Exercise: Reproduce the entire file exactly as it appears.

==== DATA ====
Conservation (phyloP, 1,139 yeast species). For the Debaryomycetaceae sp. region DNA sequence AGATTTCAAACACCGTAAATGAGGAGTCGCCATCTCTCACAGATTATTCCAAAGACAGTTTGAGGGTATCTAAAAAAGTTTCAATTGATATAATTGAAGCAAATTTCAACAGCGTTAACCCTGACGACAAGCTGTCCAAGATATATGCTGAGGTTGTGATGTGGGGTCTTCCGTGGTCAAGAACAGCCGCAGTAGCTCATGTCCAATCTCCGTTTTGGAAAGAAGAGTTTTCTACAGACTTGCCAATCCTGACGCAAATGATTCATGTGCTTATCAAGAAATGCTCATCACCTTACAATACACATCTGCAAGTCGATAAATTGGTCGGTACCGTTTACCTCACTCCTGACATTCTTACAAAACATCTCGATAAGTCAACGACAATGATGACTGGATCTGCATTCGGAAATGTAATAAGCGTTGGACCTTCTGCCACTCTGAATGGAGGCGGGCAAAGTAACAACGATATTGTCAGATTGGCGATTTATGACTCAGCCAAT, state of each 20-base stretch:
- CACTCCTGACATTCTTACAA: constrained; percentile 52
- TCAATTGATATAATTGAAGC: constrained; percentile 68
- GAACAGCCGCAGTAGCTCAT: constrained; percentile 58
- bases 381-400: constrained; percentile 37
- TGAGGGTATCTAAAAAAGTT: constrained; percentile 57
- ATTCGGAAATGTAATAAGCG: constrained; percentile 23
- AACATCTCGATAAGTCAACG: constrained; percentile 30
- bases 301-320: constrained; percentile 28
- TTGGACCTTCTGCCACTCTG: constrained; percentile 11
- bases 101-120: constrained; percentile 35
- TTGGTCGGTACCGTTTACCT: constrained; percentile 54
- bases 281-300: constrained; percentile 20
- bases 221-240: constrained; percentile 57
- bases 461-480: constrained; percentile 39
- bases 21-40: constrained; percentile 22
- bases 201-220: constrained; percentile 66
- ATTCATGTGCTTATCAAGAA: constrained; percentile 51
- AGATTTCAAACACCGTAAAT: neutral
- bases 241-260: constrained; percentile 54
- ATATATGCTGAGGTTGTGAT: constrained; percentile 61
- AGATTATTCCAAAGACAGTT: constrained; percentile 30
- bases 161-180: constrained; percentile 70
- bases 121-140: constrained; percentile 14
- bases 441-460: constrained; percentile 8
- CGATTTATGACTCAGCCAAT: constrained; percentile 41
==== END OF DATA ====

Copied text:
Conservation (phyloP, 1,139 yeast species). For the Debaryomycetaceae sp. region DNA sequence AGATTTCAAACACCGTAAATGAGGAGTCGCCATCTCTCACAGATTATTCCAAAGACAGTTTGAGGGTATCTAAAAAAGTTTCAATTGATATAATTGAAGCAAATTTCAACAGCGTTAACCCTGACGACAAGCTGTCCAAGATATATGCTGAGGTTGTGATGTGGGGTCTTCCGTGGTCAAGAACAGCCGCAGTAGCTCATGTCCAATCTCCGTTTTGGAAAGAAGAGTTTTCTACAGACTTGCCAATCCTGACGCAAATGATTCATGTGCTTATCAAGAAATGCTCATCACCTTACAATACACATCTGCAAGTCGATAAATTGGTCGGTACCGTTTACCTCACTCCTGACATTCTTACAAAACATCTCGATAAGTCAACGACAATGATGACTGGATCTGCATTCGGAAATGTAATAAGCGTTGGACCTTCTGCCACTCTGAATGGAGGCGGGCAAAGTAACAACGATATTGTCAGATTGGCGATTTATGACTCAGCCAAT, state of each 20-base stretch:
- CACTCCTGACATTCTTACAA: constrained; percentile 52
- TCAATTGATATAATTGAAGC: constrained; percentile 68
- GAACAGCCGCAGTAGCTCAT: constrained; percentile 58
- bases 381-400: constrained; percentile 37
- TGAGGGTATCTAAAAAAGTT: constrained; percentile 57
- ATTCGGAAATGTAATAAGCG: constrained; percentile 23
- AACATCTCGATAAGTCAACG: constrained; percentile 30
- bases 301-320: constrained; percentile 28
- TTGGACCTTCTGCCACTCTG: constrained; percentile 11
- bases 101-120: constrained; percentile 35
- TTGGTCGGTACCGTTTACCT: constrained; percentile 54
- bases 281-300: constrained; percentile 20
- bases 221-240: constrained; percentile 57
- bases 461-480: constrained; percentile 39
- bases 21-40: constrained; percentile 22
- bases 201-220: constrained; percentile 66
- ATTCATGTGCTTATCAAGAA: constrained; percentile 51
- AGATTTCAAACACCGTAAAT: neutral
- bases 241-260: constrained; percentile 54
- ATATATGCTGAGGTTGTGAT: constrained; percentile 61
- AGATTATTCCAAAGACAGTT: constrained; percentile 30
- bases 161-180: constrained; percentile 70
- bases 121-140: constrained; percentile 14
- bases 441-460: constrained; percentile 8
- CGATTTATGACTCAGCCAAT: constrained; percentile 41